[Mgs] [MG-MGB] Clutch problems wuth thermal component

PaulHunt73 paulhunt73 at virginmedia.com
Tue Nov 8 01:52:21 MST 2016

"pedal goes almost to the floor with no resistance but enough to still work"

Expand?  If the biting point is very low when this happens, then either the pressure seal is not sealing when it should be, or there is air in the system.  If the biting point remains 'normal' then it's a purely mechanical issue, possibly pivots binding with heat expansion.

If the banjo union at the master is wet then that does imply a leak, which may or may not let in air, and further tightening may not seal it.  Also if it's wet it implies fluid loss, which should eventually become visible from the level in the master.  But that may take some time, and it will be affected by fluid expansion and contraction with heat/cool cycles.

If there is air getting in, then I can see that this becomes apparent on flooring the pedal, which will tend to push the air down while compressing it.  But it will float to the top of the pipe while the pedal is down, then when the pedal is released it will be flushed out of the system into the reservoir.  That is one of the many techniques that may be needed to get full travel of the clutch slave after working on the hydraulics.  The effects of incomplete bleeding i.e. air remaining in the system would normally be apparent on every pedal operation.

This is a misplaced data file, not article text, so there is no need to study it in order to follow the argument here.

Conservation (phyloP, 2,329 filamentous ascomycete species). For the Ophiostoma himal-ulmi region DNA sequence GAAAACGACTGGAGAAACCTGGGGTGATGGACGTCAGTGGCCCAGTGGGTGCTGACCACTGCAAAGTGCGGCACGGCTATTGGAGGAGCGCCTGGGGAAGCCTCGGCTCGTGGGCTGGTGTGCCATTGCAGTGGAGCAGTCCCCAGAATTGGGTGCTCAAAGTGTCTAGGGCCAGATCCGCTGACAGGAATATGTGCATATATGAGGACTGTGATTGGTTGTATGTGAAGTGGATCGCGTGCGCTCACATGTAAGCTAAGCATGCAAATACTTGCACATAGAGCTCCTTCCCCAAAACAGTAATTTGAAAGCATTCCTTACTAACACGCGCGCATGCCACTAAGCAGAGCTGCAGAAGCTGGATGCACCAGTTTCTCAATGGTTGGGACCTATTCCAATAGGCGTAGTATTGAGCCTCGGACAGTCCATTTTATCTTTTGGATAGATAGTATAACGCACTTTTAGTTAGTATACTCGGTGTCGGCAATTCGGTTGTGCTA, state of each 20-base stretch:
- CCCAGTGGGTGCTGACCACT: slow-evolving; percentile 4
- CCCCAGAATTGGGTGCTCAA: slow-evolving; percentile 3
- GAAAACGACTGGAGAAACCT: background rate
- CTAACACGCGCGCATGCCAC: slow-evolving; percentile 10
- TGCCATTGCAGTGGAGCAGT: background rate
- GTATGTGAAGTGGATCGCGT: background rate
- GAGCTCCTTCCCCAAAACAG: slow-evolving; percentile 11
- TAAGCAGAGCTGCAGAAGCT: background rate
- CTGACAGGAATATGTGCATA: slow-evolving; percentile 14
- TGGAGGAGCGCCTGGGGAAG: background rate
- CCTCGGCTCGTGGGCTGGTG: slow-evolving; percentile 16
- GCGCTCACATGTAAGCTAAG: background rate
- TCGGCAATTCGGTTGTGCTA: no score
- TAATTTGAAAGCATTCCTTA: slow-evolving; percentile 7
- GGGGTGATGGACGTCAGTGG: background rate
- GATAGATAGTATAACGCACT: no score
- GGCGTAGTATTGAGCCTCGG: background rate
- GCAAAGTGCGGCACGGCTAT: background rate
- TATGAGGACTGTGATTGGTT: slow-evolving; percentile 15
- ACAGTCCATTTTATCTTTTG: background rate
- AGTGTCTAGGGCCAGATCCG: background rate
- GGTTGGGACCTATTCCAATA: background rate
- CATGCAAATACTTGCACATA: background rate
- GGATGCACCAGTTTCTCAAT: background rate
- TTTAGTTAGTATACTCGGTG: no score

However that begs the question of how the air is getting in in the first place.  The fluid is either under no pressure at all (pedal released), or under pressure (anywhere beyond where the master piston seal closes off the bypass hole to the reservoir).  If air was getting with the pedal released then it would be apparent on the first operation no matter what the temperature was, and more than once on each drive.  And the pressure while the pedal was anywhere in its disengagement portion should stop air getting in, even on the upwards stroke, as it is the cover plate that is pushing back on the slave piston and hence the fluid, which is the main factor in returning the master piston and hence the pedal.

The other possibility is that something is causing the slave piston to be pushed back into the cylinder while you are driving, pushing fluid that should normally be in the system back into the reservoir, and creating lost-motion at the release arm.  This has to be taken up before you can start to disengage the clutch, so reducing pedal back-pressure and lowering the biting point.

But I can't really see how that could suddenly start happening with the new master, so the new master (subject to getting a proper seal on the banjo) has to be the prime suspect.


----- Original Message ----- 
  ... Now I have a new problem - pedal motion is perfect until the car warms up and then most of the pedal resistance is lost briefly...
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